The world changed for John Howard at 9.45 on the morning of September 11, 2001.
The prime minister who had met President George W. Bush the day before was preparing for a routine press conference when American Airlines Flight 77 was crashed into the Pentagon just across the Potomac.
"It was one of the most searing experiences of my time as prime minister," he says 20 years later.
The fuel caused a devastating inferno, and 125 military personnel and civilians were killed along with all 64 people on board the Boeing.
"We were all shocked," Mr Howard says. "There's no other way of describing it. Nobody expected it.
"And when you have such an unexpected shock like that, it does take a while to assimilate it. And you get on with the next thing."
He called the deputy prime minister John Anderson. "John and I just talked very briefly," Mr Howard said.
Earlier that morning, he had talked on the phone to the treasurer, Peter Costello, about the collapse of Ansett.
"People were asking, as they always do, for money, and he was quite rightly pointing out that we weren't in the business of bailing out corporations. He didn't need to persuade me of that, but we talked about it."
And then, in a moment, history changed. Mr Howard found himself bundled into a bunker beneath the Australian embassy where there was "an atmosphere of shock and bewilderment".
He didn't talk to President Bush - he obviously had other things on his mind. America had been attacked.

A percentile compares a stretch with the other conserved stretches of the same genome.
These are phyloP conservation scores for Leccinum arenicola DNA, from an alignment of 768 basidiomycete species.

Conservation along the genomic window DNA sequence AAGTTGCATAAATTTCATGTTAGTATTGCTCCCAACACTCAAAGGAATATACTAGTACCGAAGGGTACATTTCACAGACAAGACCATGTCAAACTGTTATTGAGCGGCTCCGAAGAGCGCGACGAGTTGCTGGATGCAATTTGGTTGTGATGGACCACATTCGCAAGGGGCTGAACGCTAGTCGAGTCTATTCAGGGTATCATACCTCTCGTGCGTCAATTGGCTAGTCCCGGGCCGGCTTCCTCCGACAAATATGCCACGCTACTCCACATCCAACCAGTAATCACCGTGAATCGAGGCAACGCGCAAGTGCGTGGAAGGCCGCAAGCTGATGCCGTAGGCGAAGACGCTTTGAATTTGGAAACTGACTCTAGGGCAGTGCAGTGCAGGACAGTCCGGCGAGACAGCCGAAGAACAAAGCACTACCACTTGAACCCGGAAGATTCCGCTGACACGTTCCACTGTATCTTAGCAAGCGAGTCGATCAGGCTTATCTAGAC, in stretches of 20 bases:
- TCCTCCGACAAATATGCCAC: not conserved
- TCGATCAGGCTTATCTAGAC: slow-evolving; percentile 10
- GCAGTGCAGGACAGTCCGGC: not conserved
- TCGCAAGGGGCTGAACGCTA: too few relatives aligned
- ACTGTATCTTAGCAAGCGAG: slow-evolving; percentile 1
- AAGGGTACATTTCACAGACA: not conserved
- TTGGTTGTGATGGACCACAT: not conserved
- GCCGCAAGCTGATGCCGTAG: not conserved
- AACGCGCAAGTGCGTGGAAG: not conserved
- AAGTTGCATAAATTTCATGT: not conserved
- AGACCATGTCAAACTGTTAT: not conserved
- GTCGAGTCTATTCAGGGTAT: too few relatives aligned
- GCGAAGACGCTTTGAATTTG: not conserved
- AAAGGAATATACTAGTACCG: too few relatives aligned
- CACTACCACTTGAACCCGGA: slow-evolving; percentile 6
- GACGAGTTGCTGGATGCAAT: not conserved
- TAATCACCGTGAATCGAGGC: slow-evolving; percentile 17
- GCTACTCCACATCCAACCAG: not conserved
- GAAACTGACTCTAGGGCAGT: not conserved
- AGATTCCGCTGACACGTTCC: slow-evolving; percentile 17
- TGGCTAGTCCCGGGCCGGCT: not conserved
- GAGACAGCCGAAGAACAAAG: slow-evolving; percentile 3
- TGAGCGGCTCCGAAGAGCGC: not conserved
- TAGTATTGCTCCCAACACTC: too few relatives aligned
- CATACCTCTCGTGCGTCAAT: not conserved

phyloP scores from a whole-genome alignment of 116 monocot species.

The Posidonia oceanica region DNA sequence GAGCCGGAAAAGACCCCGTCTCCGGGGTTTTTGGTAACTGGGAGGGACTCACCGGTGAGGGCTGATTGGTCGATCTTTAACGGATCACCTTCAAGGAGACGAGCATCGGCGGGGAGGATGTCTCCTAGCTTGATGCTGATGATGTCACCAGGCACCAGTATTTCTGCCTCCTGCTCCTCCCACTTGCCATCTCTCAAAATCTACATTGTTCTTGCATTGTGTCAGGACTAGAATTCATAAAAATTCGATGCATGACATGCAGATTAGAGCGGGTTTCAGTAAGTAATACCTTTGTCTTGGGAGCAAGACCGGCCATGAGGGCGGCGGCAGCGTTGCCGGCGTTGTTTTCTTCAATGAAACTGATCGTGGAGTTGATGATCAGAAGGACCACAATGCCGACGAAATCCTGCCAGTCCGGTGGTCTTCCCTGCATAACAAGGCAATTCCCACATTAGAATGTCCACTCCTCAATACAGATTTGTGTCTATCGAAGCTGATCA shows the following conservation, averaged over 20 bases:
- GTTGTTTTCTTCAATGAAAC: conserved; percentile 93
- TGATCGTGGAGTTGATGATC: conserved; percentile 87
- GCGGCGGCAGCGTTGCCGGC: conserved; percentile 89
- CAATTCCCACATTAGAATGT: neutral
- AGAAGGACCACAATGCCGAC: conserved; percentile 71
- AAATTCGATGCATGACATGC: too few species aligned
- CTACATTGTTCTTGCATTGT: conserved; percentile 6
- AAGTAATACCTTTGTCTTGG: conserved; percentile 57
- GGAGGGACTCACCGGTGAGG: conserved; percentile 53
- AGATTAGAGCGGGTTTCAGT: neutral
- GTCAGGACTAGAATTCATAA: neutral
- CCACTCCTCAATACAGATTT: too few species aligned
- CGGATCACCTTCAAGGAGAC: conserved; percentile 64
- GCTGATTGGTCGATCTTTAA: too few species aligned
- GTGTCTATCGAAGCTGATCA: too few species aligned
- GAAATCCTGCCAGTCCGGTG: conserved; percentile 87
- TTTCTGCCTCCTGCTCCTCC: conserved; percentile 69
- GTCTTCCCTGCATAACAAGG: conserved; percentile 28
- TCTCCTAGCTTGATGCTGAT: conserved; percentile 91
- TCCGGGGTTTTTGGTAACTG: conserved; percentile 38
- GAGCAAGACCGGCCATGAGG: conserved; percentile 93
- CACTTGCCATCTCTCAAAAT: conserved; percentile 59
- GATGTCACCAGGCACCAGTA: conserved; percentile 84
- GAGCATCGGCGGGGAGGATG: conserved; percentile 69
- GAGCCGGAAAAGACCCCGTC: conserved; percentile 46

The footage of George W Bush that day shows him also in "shock and bewilderment", continuing to read a story to school-children as he took stock of the momentous events.
"I just sent him a message," Mr Howard said.
The next day, Mr Howard had been due to address both houses of Congress. "Obviously, that wasn't going ahead. But I thought it would be appropriate if I could attend the special joint sitting.
"I got a very gracious standing ovation, which was very touching and moving and, in the circumstances, entirely appropriate because we would again be a very staunch ally of the United States."
He talked to the two senators from New York, Hillary Clinton being one.
"And then I went with my wife and son, I went to a memorial service at the National Cathedral in Washington."
A day later, a US military plane flew them to Hawaii where he caught a Qantas flight home.
His government decided quickly that Australia would be part of the 51-country alliance that attacked the Al Qaeda hide-outs in Afghanistan.
"I have absolutely no regrets about the decision my government took 20 years ago to involve this country," Mr Howard says. "It was the right thing to do."
But he would not be drawn on whether it was wise to stay for so long and to leave in such disarray.